When it comes to first impressions, it can be said a website is made or broken by them. A modern website that relies heavily on scripting is likely self inflicting a performance hit. This hit can be caused by the generic advice given for speeding up a website, ironically. Many web speed tests give an immediate failing grade for not using a content delivery network (CDN) for every single one of your assets. But in the case of critical scripts and styles, this can be the exact wrong advice.
Critical scripts and style are the assets that must load prior to effectively loading content. For instance, a site might use Modernizr to sniff for features to further load content or other scripts. It might use jQuery to create DOM elements and place them on the page. It also might use @media queries to alter, import or change the layout of the page. If any of these situations exist, a new or returning user will have to wait for that file to load on the page prior to being able to view any content. I’m not going to argue if a site needs to be doing those things first, but if it is, then it’s going to cause a ‘hiccup’ for first time rendering. A cached asset may negate this on further loads and that’s why caching and cache control is a good thing to use. But this does nothing to help a first impression.
Take a simple example page. Upon loading there could be a significant Domain Name Server (DNS) lookup time on the initial files. The serializing of content will delay the rest of the files that are needed until the DNS lookup has finished. A modern browser however can do multiple things at a time; unfortunately same-domain DNS lookups are not one of them. So while a user is waiting for each DNS lookup to occur, any files on that DNS are not downloaded until it has finished getting the IP from the DNS. I’m unfortunately using two different CDNs which contributes to the problem (2X the DNS lookups).
When not using a CDN, there are no DNS lookup times for critical files and the server will make a connection to them quicker. This correlates to a faster initial page load because the critical assets have loaded quicker.
So what can be done? I’m not advocating to move critical assets off of a CDN entirely. CDNs still provide a much needed thing; geolocation to a user, static file caching and extra bandwidth for loading a website. A sites’ servers could be anywhere, and if they are halfway around the world from the user, the user will have a bad page load time.
Instead, a site should push critical assets with the page content and then dynamically cache them for later pages that use the CDN. Not all pages should do this. Only the pages that are the normal landing pages for users. Typically the ‘index’ of the site (e.g. www.google.com is usually hit before https://www.google.com/#q=) is the first a user will load. So front-load the critical assets on this page and prefetch them after the page has loaded. Then on a subsequent page, use the CDN like it is advertised. The files will already be cached; and if not a CDN will be there for fallback.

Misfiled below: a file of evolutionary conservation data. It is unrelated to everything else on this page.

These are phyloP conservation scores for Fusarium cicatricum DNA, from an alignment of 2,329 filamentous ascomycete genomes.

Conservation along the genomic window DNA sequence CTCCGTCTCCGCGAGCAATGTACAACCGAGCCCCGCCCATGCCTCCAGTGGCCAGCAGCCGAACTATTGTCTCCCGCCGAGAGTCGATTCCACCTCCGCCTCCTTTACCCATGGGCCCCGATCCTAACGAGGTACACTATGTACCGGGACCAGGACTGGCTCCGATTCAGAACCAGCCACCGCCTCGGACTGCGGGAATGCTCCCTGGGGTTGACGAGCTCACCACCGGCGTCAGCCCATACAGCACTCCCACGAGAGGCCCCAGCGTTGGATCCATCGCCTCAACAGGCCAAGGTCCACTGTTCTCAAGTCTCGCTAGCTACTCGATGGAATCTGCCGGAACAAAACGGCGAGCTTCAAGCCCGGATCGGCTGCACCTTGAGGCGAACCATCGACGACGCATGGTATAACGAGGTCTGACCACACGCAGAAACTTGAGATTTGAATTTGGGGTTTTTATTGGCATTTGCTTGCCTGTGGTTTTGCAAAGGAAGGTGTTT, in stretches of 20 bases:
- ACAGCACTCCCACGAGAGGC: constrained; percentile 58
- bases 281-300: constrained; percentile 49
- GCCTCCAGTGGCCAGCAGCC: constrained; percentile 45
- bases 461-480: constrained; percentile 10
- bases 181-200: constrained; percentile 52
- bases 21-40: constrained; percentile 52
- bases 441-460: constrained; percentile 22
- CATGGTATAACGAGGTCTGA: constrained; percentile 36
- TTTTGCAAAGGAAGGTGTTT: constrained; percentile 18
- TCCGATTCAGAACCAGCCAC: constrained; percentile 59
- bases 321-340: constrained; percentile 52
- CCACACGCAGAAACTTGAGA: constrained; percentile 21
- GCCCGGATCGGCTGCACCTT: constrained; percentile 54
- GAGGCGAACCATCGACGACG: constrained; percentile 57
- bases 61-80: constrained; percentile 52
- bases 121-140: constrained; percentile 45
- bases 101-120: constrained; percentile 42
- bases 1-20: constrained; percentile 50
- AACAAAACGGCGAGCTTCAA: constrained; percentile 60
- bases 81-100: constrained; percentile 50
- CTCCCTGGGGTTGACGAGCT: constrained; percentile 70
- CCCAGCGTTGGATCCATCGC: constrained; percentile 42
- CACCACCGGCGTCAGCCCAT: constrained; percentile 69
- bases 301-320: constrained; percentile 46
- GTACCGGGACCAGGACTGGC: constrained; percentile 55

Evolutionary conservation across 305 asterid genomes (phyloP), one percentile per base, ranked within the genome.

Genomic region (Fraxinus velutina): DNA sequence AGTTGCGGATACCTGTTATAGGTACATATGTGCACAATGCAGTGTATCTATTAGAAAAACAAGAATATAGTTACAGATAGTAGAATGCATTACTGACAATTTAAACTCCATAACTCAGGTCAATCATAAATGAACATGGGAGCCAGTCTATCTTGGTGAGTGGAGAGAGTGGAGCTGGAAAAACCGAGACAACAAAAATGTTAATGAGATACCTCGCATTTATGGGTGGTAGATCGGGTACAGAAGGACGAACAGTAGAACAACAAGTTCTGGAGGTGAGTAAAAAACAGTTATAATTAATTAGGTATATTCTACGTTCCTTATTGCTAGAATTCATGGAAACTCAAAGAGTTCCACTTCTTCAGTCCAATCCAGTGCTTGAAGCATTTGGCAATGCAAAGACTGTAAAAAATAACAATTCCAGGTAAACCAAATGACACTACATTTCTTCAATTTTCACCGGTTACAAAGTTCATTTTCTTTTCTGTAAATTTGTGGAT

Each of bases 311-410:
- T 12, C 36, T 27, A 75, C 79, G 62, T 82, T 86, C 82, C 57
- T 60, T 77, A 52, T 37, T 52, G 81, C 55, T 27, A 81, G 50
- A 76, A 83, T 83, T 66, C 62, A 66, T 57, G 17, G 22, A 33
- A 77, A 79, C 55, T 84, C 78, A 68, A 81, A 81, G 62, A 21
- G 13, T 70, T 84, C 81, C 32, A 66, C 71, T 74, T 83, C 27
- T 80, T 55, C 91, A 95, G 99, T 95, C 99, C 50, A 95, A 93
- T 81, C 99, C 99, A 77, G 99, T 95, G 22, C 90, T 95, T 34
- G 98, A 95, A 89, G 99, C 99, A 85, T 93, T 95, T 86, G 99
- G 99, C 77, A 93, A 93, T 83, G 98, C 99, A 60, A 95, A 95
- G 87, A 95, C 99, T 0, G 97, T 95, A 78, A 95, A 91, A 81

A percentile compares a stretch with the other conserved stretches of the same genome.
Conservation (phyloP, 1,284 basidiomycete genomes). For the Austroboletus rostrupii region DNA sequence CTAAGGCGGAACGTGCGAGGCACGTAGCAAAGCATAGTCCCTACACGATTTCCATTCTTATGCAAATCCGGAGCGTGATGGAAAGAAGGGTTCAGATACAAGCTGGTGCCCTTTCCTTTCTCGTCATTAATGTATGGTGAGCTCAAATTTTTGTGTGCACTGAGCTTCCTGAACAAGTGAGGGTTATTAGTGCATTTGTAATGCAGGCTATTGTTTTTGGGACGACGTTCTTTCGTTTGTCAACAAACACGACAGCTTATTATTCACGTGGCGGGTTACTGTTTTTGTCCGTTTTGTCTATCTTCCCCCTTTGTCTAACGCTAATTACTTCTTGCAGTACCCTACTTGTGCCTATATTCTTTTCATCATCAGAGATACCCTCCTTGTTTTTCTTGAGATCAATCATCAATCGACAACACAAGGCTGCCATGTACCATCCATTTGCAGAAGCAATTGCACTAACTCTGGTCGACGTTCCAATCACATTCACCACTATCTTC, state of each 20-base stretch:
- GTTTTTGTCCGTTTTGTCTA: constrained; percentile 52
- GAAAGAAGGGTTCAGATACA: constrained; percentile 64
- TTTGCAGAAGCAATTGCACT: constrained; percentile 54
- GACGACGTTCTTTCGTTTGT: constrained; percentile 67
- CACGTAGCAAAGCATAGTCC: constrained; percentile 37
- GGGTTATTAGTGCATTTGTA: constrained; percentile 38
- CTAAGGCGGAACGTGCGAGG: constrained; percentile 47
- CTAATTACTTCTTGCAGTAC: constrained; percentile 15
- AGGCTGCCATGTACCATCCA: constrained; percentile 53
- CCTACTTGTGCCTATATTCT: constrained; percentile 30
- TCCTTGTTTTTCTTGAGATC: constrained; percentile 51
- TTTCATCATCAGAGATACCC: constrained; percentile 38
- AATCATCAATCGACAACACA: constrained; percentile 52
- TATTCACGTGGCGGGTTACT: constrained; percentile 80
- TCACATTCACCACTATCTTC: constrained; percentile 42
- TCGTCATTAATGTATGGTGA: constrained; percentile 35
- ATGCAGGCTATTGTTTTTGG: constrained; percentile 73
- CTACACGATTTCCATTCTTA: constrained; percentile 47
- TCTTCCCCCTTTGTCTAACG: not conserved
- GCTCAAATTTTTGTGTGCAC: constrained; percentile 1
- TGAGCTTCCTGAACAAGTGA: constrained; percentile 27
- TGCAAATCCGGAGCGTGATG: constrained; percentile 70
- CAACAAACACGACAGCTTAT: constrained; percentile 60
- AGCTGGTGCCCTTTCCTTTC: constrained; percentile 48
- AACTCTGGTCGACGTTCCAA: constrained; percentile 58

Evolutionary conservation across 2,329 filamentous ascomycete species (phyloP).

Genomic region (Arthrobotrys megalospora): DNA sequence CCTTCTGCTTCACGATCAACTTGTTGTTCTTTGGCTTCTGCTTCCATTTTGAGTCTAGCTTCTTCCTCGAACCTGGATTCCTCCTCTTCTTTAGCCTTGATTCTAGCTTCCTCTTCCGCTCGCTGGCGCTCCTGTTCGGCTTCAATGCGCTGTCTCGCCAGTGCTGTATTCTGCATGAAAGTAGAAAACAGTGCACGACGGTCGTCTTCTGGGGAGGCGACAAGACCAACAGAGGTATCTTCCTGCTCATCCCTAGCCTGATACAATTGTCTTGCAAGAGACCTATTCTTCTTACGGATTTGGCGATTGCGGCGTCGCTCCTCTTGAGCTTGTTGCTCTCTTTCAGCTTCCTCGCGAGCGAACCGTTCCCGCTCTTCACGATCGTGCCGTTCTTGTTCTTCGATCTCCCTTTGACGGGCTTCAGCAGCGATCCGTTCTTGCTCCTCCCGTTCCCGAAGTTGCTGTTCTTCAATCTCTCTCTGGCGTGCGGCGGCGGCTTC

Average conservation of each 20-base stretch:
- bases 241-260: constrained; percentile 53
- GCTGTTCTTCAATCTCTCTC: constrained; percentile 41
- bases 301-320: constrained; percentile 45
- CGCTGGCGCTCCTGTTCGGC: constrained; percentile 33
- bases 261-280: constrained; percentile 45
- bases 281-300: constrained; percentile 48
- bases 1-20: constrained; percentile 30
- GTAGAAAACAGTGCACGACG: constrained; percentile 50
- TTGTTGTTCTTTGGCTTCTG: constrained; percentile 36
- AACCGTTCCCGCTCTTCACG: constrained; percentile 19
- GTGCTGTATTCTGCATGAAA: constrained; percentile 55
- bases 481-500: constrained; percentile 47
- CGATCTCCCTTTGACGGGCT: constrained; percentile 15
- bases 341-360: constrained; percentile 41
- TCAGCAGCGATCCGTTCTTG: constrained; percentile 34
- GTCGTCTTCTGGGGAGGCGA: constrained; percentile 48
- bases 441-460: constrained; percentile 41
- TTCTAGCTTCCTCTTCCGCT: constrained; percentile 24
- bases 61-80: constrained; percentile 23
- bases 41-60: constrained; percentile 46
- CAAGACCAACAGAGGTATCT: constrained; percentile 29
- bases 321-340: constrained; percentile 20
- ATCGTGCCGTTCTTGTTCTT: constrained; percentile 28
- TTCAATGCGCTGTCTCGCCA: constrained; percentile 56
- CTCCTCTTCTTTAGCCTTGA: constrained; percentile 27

To compare, my example now looks like this. A significant (~40%) time decrease by placing the jQuery and Normalize + global assets onto the page content and pushed with the first request. For a first time user this is a noticeable speed difference. To make sure that further pages to not accrue the DNS lookup time, or asset transfer times, prefetch the files you need.
$body = $('body');
You can also try to take advantage of the
[prefetch](http://www.whatwg.org/specs/web-apps/current-work/#link-type-prefetch "the spec") link tags for the CDN and assets. However, in real world use, these rarely seem to work well (too many variables will abort them like a
document.write or more JS loading/rendering). I’ve found that caching via the
<img> example works well and across all browsers (It’s recommended to use
prerender links sparingly to limit SEO issue of double loading content for a non-view).
<link rel="dns-prefetch" href="http://cdn.jsdelivr.net/">
If you really want to be advanced, you can also prefetch your images; which most of the time are the worst offenders for page load speeds. Continue speeding the web forward! [Also, if you were curious, this own site has it’s own issue with performance tweaks. No worries, I’ve been working on a re-design that will remove the irony]